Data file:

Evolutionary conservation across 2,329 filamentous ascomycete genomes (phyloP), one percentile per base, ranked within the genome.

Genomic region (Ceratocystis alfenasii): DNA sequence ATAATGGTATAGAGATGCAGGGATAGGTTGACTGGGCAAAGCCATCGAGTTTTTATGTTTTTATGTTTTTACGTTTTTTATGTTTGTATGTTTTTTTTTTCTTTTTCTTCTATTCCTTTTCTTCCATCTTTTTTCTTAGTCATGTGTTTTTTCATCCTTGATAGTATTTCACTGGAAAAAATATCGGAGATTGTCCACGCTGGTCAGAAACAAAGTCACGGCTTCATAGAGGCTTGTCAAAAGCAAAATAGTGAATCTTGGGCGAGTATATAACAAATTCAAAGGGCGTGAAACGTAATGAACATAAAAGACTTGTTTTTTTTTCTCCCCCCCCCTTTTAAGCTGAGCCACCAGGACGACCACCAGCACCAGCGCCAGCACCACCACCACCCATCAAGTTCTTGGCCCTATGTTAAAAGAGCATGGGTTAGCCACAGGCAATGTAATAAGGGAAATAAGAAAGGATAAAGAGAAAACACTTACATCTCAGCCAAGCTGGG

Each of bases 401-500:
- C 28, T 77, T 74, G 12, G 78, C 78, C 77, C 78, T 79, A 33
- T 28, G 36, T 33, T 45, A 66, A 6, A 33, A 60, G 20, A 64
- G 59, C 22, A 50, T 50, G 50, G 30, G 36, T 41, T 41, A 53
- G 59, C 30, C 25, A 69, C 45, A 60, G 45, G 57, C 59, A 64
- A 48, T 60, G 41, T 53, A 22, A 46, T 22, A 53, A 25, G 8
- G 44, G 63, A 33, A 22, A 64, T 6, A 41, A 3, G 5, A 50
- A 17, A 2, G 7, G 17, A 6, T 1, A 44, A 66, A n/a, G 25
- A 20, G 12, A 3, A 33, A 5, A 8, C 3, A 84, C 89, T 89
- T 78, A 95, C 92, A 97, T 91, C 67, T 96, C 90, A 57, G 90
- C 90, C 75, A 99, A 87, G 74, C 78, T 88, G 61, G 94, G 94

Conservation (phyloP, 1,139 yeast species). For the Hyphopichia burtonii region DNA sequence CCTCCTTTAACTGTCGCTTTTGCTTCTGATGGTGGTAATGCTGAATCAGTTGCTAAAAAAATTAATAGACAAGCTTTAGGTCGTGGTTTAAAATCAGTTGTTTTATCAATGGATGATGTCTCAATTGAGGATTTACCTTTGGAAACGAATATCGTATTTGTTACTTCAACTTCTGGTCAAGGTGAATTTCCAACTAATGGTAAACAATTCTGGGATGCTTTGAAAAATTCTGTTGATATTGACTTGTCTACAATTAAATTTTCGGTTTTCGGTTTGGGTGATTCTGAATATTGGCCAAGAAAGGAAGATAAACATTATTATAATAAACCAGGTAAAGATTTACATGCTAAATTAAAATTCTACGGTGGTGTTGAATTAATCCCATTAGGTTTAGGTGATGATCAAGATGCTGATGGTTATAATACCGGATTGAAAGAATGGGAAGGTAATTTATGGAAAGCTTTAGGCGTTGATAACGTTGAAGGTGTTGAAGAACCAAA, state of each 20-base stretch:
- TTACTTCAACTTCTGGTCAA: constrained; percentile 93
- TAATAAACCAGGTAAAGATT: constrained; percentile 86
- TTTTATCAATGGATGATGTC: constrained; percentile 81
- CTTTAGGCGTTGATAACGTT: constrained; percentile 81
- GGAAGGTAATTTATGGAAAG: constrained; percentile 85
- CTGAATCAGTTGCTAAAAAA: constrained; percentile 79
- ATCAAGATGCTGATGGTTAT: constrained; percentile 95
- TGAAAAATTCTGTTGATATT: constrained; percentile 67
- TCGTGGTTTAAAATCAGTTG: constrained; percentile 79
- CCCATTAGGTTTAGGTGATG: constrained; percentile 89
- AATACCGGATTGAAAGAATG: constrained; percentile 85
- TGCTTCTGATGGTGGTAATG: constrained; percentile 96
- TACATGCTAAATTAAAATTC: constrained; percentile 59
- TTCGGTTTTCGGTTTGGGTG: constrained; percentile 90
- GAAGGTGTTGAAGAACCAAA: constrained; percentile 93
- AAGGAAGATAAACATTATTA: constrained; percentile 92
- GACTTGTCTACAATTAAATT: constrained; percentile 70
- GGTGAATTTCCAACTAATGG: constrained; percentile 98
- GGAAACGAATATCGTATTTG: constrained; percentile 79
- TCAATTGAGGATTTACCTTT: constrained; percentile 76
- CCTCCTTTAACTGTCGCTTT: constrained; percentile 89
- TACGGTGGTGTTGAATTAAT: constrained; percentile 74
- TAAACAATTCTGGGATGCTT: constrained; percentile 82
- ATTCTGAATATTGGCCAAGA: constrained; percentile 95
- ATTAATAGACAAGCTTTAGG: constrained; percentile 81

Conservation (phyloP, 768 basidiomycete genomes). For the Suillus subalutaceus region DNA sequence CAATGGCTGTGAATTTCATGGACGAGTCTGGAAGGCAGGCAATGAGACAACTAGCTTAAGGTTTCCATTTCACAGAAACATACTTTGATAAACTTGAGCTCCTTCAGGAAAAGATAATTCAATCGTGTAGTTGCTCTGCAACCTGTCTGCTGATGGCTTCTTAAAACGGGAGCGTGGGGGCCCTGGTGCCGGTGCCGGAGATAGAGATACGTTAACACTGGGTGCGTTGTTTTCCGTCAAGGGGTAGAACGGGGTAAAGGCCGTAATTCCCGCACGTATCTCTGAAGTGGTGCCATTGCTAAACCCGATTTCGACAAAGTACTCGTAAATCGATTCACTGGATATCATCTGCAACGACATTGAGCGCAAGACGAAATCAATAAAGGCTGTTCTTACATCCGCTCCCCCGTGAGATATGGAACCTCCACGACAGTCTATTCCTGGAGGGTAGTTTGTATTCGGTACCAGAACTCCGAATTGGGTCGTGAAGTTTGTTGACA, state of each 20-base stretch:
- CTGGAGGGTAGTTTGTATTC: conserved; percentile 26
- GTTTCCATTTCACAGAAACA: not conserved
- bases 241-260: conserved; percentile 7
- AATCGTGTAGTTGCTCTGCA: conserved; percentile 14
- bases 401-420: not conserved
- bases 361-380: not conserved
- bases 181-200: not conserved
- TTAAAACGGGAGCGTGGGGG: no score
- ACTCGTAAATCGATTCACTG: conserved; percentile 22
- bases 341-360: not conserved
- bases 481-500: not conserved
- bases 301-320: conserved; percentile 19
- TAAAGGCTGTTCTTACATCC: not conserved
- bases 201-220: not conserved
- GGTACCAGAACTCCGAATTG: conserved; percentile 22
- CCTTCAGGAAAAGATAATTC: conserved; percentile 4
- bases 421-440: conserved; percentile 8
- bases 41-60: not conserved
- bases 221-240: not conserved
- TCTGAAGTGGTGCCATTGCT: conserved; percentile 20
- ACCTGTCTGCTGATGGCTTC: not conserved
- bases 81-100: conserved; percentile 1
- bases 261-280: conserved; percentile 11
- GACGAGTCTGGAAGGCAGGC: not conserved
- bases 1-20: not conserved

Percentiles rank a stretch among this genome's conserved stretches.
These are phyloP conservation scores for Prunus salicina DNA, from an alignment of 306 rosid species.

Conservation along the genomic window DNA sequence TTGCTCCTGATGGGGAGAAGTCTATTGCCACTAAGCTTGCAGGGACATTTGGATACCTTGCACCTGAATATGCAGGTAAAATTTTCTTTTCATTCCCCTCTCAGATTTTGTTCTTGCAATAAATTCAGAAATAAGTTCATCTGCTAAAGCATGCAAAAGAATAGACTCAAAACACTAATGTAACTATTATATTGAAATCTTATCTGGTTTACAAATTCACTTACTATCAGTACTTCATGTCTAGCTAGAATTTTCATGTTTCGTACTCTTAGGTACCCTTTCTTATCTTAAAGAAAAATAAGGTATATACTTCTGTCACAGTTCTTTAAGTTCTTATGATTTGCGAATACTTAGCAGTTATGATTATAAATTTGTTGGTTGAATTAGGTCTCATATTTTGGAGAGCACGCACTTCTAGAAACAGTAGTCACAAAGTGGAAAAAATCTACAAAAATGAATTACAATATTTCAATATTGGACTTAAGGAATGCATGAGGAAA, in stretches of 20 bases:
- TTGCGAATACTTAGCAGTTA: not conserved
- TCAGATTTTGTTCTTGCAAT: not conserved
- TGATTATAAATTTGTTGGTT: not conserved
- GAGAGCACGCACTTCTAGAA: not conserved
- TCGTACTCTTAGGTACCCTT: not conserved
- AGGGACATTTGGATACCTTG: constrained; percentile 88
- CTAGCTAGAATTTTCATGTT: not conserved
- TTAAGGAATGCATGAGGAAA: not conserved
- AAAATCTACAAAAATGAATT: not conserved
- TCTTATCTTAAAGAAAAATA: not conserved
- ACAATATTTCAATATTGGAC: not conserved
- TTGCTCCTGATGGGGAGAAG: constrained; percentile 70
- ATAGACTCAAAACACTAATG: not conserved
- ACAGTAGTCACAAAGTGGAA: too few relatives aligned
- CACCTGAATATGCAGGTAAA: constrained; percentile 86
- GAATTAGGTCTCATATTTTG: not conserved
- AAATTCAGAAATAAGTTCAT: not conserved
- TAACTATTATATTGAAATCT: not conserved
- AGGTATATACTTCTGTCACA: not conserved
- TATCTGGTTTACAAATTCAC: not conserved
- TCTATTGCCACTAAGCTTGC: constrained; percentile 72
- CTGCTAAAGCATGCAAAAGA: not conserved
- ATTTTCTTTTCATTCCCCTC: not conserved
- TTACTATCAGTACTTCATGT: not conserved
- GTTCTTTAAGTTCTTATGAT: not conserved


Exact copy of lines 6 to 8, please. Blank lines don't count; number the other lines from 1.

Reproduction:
- G 59, C 22, A 50, T 50, G 50, G 30, G 36, T 41, T 41, A 53
- G 59, C 30, C 25, A 69, C 45, A 60, G 45, G 57, C 59, A 64
- A 48, T 60, G 41, T 53, A 22, A 46, T 22, A 53, A 25, G 8